If you’re anything like me, you want to automate everything from deploying your basic Azure infrastructure all the way to the application code. And the bar is set exceedingly high for deviations to this rule.
Sometimes – and especially with new and/or preview features – that requires some extra work, because support for such features in your deployment technology of choice may not yet be available.
Take the case of the new VNet Integration feature for Azure Web Apps. All very cool that it can be set through the portal, but that’s about the last thing I want to do when creating robust deployments. For me, ARM templates are the technology of choice when it comes to deploying Azure resources, even though a case can be made for alternatives such as Azure CLI. But in the case of VNet integration, both ARM and the Azure CLI are not an option yet at the time of writing. There aren’t even proper Azure Powershell commands to get this done.
In situations like this, I head over to the Azure Resource Explorer, and see if I can reverse-engineer what happens in the Azure Resource Manager API when I change a setting through the portal. Armed with that knowledge, I’m able to craft an API call that gets the job done. Wrapped in a fairly simple Powershell script, it may end up like this:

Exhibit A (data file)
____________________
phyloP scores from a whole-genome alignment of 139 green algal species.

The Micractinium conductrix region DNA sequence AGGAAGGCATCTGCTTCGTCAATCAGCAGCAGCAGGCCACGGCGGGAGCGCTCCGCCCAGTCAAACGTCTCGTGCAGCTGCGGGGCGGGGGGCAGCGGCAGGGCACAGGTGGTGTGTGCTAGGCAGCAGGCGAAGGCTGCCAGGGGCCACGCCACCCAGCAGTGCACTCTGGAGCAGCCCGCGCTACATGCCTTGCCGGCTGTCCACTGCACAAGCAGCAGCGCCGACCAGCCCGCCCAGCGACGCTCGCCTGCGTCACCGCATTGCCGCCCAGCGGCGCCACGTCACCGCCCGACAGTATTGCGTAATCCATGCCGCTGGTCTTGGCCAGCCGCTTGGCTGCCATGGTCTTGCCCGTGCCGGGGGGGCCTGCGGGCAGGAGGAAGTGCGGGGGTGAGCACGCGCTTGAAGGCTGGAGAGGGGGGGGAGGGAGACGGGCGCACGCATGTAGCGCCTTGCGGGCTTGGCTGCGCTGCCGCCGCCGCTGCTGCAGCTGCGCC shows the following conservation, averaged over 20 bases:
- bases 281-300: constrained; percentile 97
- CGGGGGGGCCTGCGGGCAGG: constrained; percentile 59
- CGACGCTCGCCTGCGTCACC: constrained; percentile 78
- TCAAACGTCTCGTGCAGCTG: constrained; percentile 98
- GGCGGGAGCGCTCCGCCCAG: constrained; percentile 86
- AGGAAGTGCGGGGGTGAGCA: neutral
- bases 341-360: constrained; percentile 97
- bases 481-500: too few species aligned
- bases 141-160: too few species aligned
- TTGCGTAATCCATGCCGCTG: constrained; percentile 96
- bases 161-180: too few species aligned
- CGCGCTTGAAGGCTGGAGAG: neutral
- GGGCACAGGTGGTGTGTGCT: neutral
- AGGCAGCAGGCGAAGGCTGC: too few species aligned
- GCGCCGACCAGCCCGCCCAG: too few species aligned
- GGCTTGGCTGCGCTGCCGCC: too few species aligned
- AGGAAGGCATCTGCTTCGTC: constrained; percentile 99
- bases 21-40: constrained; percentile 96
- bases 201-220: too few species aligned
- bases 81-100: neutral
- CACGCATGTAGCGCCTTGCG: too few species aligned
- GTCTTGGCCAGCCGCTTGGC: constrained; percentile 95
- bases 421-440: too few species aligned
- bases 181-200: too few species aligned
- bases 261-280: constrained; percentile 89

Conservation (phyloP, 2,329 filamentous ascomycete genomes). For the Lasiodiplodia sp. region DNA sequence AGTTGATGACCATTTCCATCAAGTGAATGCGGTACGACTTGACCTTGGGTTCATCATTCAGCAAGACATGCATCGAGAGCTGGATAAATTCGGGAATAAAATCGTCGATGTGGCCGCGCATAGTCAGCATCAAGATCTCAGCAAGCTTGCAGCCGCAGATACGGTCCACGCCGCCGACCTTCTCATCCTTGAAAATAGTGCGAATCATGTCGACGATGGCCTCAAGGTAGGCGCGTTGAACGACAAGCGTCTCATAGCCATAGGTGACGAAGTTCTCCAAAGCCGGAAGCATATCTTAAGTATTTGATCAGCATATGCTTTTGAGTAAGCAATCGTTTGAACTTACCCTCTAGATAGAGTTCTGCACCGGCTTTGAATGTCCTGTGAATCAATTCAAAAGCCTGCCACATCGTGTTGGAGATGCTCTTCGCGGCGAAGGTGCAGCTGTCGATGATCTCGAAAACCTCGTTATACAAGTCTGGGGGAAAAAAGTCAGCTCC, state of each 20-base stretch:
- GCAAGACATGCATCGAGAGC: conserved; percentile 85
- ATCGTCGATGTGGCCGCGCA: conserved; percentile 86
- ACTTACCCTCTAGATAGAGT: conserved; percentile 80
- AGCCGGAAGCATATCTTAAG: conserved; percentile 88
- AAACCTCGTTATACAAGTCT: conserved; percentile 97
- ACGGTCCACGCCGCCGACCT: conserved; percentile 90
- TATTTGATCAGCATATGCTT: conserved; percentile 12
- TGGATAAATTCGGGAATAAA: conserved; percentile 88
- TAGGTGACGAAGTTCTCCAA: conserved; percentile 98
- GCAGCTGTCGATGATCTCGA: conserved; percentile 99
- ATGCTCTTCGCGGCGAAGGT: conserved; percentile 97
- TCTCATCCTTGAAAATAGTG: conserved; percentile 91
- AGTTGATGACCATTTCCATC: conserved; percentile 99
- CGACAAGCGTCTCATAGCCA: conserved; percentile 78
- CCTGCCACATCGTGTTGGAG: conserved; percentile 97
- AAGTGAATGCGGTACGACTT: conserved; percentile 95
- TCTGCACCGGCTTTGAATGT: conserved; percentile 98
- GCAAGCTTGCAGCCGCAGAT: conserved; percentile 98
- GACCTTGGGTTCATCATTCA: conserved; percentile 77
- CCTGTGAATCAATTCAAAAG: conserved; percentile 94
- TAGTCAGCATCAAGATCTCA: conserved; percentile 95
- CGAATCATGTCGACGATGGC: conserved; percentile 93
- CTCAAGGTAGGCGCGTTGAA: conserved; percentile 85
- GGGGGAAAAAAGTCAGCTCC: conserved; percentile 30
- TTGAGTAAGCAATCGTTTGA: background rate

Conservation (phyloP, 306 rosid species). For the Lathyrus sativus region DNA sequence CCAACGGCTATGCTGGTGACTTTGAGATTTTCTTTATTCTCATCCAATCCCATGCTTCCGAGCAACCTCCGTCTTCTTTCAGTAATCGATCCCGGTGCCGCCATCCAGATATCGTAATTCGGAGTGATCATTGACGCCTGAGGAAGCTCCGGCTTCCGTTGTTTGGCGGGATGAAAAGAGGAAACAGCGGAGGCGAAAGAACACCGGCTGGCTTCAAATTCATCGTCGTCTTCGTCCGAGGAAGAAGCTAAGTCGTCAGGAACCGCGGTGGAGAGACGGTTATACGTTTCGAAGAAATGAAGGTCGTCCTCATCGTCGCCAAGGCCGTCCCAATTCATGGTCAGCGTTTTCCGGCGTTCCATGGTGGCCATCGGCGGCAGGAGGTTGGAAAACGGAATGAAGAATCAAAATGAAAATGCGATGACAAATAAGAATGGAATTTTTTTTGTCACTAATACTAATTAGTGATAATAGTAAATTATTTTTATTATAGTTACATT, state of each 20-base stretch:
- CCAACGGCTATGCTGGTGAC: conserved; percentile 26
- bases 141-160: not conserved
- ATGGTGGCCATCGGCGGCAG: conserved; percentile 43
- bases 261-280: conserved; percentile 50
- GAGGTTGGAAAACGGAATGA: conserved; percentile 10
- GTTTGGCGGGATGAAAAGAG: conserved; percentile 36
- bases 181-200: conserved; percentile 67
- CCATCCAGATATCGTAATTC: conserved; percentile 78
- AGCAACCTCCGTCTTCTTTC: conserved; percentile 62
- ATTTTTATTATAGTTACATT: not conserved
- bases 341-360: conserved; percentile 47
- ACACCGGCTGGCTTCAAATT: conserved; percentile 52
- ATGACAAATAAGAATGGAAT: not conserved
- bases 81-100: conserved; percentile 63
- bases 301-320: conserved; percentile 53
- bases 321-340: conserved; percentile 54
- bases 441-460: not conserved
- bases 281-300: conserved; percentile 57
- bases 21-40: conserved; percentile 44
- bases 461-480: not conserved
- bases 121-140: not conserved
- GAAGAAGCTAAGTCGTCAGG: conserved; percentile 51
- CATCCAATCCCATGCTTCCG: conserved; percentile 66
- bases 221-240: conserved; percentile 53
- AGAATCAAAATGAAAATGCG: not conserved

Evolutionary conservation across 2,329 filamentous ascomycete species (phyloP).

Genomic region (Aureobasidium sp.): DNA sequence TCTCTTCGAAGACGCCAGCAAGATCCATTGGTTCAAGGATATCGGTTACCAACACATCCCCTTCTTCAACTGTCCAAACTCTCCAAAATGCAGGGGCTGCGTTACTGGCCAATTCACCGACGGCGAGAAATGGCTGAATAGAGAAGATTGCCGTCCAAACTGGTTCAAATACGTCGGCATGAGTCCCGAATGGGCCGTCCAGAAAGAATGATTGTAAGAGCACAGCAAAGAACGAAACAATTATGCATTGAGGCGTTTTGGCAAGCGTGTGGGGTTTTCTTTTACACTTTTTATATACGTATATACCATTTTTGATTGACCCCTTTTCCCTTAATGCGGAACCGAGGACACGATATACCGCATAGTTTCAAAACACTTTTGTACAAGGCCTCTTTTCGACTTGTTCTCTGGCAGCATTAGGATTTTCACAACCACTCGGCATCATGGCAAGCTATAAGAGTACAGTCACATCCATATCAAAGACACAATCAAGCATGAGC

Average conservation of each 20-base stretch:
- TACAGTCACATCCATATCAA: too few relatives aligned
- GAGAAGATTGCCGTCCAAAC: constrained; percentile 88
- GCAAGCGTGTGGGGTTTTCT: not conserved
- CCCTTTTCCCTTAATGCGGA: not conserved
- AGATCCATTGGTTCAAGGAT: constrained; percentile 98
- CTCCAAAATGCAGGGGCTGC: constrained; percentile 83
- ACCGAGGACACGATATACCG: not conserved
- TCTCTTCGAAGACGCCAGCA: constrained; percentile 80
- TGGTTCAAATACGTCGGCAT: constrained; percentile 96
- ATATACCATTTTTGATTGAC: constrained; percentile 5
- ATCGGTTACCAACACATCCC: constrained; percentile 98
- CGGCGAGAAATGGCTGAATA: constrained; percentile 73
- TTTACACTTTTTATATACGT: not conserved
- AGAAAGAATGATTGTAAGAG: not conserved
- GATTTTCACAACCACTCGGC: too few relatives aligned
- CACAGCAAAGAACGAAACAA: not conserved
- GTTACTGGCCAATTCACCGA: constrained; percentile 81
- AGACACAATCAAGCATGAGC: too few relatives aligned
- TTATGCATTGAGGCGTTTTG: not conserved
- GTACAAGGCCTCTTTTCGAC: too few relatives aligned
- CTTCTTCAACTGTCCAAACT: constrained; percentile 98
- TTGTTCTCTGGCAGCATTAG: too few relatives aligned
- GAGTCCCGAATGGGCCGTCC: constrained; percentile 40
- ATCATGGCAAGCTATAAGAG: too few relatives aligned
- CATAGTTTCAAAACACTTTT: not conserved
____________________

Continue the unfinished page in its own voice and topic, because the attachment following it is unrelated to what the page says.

Some remarks here are in order, the most important of which is that the subnet with which the app is integrated, must be preconfigured with a delegation to
Microsoft.Web/serverFarms. This is done automatically when you enable VNet Integration through the portal, but not when making the API call yourself like in the script above. Fortunately, this actually is settable through ARM, so no need to include it in the script.
Second, the script works with the ‘old’ AzureRM modules for all Azure interactions apart from the actual API call. For me, this works best for interoperability with Azure DevOps hosted agents, which didn’t support the new Az modules yet at the time I created this script. But of course it can quite easily be adapted to the new modules.
And lastly, this is not really pretty and production-ready code (but then again, is Powershell ever pretty?). It can certainly be improved upon, but for me this is a piece of dispensable code in the sense that I take it out of my pipeline and discard it, the minute ARM or Azure CLI support becomes available. It’s just that I don’t feel like waiting for that to happen before I can automate deployments that use this feature.
Hope this helps anyone looking for a way to automate the new VNet Integration feature, and just maybe it can also serve as a bit of inspiration as to how you could create your own temporary solutions to features not available in your primary deployment technology of choice.